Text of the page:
A planned meeting between rival Cypriot leaders scheduled for Thursday has been called off as a war of words over a nationalist commemoration in Greek Cypriot schools threatens reunification talks.
The government of Greek Cypriot leader Nicos Anastasiades said he had been informed on Wednesday that the meeting would not go ahead, and this was later confirmed by the United Nations which has been hosting the talks.
The row threatens nearly two years of UN-backed negotiations on ending the island’s decades-old division that many had seen as the best chance for a settlement since Greek Cypriots rejected a UN reunification plan in 2004.
A meeting last Thursday broke up in acrimony with Anastasiades and his Turkish Cypriot counterpart Mustafa Akinci accusing each other of walking out.
The office of the UN spokesperson in Cyprus said Thursday’s meeting “will not take place as planned” and that “new dates will be announced in due course”.
UN envoy Espen Barth Eide “continues to work with both leaders, who have stated their commitment to the process,” it said in a statement.
The head of the UN peacekeeping force on the island, Elizabeth Spehar, had shuttled between the two sides to try to broker a compromise, meeting Akinci on Tuesday and Anastasiades on Wednesday but to no avail.
Anastasiades said the meeting’s cancellation was regrettable and that he remained ready to return to the table.
“I regret the decision of Mr. Akinci not to attend the meeting tomorrow. I am ready to continue the dialogue at anytime,” he said on Twitter.
Akinci’s spokesman also confirmed the cancellation.
The Turkish Cypriot leader himself said the negotiations had stalled primarily because of the Greek Cypriots’ refusal to accept political equality in a federation under a reunification deal.
“There is no possibility of being preoccupied with minority and majority partners in a federation,” Akinci said at a joint news conference with visiting Turkish Foreign Minister Mevlut Cavusoglu.
He urged the United Nations to play a greater role in resolving the crisis.
Tensions have soared over the February 10 approval by the Cyprus parliament for Greek Cypriot schools to commemorate a 1950 referendum on “Enosis”, or union with Greece.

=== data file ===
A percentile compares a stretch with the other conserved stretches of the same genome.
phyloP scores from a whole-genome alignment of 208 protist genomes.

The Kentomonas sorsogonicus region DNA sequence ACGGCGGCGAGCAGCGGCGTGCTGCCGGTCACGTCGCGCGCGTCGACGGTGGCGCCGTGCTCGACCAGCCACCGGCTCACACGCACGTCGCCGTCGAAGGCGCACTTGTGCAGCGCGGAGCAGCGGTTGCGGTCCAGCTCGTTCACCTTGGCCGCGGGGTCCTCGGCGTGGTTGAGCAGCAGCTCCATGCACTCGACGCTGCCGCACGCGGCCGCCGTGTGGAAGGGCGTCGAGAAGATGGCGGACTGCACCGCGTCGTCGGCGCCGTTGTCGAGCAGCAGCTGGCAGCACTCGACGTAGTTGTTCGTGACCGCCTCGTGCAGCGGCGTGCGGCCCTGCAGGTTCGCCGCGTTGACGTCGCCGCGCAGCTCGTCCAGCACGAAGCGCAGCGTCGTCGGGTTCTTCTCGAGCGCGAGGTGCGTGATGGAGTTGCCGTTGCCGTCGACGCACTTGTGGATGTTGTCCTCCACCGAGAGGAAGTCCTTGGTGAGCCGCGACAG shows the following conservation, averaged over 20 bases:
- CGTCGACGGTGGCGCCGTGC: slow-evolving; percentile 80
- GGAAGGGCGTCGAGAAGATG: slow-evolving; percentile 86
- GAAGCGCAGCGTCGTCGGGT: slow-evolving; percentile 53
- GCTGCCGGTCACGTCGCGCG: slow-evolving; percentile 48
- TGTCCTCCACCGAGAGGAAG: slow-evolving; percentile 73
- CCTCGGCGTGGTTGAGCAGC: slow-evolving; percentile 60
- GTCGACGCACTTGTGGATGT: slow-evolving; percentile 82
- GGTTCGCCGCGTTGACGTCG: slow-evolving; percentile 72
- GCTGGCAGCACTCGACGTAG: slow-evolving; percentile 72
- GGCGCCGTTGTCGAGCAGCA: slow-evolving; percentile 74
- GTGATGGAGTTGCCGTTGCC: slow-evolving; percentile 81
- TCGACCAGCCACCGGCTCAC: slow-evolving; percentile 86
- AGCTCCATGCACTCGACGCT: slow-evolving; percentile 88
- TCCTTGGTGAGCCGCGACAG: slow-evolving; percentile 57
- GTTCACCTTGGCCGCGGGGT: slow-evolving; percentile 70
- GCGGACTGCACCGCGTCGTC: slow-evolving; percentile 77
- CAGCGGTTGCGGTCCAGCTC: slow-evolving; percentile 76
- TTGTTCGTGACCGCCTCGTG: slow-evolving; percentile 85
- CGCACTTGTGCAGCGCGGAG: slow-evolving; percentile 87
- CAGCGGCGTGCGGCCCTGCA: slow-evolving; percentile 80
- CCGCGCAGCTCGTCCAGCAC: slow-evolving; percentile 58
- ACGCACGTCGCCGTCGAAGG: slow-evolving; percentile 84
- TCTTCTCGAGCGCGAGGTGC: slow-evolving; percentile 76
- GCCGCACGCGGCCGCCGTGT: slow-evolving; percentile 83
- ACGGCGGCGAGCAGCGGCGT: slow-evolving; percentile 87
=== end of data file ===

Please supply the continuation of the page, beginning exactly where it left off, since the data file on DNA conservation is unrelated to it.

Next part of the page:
The unofficial referendum — staged before Cyprus won independence from colonial ruler Britain — overwhelmingly approved Enosis but had no legal value.
The amendment to schools legislation, sponsored by the far-right Greek nationalist ELAM party, essentially calls for secondary students to mark the anniversary by learning about the referendum and the Enosis cause.
Akinci’s spokesman said he was ready to return to the negotiating table but that steps first needed to be taken to overturn the amendment.
“I hope that in the shortest time the necessary steps are taken and a new date is set,” the spokesman said. “We expect concrete steps at a political and administrative level to invalidate this mistaken decision.”
The office of Turkish President Recep Tayyip Erdogan said the move by the Cyprus parliament was proof that the Turkish Cypriot minority on the island needed to retain the security guarantee of Turkey’s military presence.
“This decision (on Enosis) once again confirms how important our attitude is on security and guarantees,” spokesman Ibrahim Kalin said in Ankara.
He said it was up to the Greek Cypriots to put the reunification talks back on track. “The side that has to take a step is the Greek side,” he said.
Akinci had warned on Monday that he could not continue the talks without action on an issue he said had caused “public indignation” among Turkish Cypriots.
“The Greek Cypriot leader should give a clear message to the Turkish Cypriot people and to the world that he does not support this decision,” he said.
But Anastasiades retorted that Akinci was threatening the whole talks process on the pretext of a “minor” issue.
Cyprus has been divided since 1974 when Turkish troops invaded its northern third in response to an Athens-inspired coup seeking union with Greece. Ankara still has tens of thousands of troops deployed in the north.
Anastasiades heads the island’s internationally recognised government. Akinci heads a breakaway administration which is recognised only by Turkey.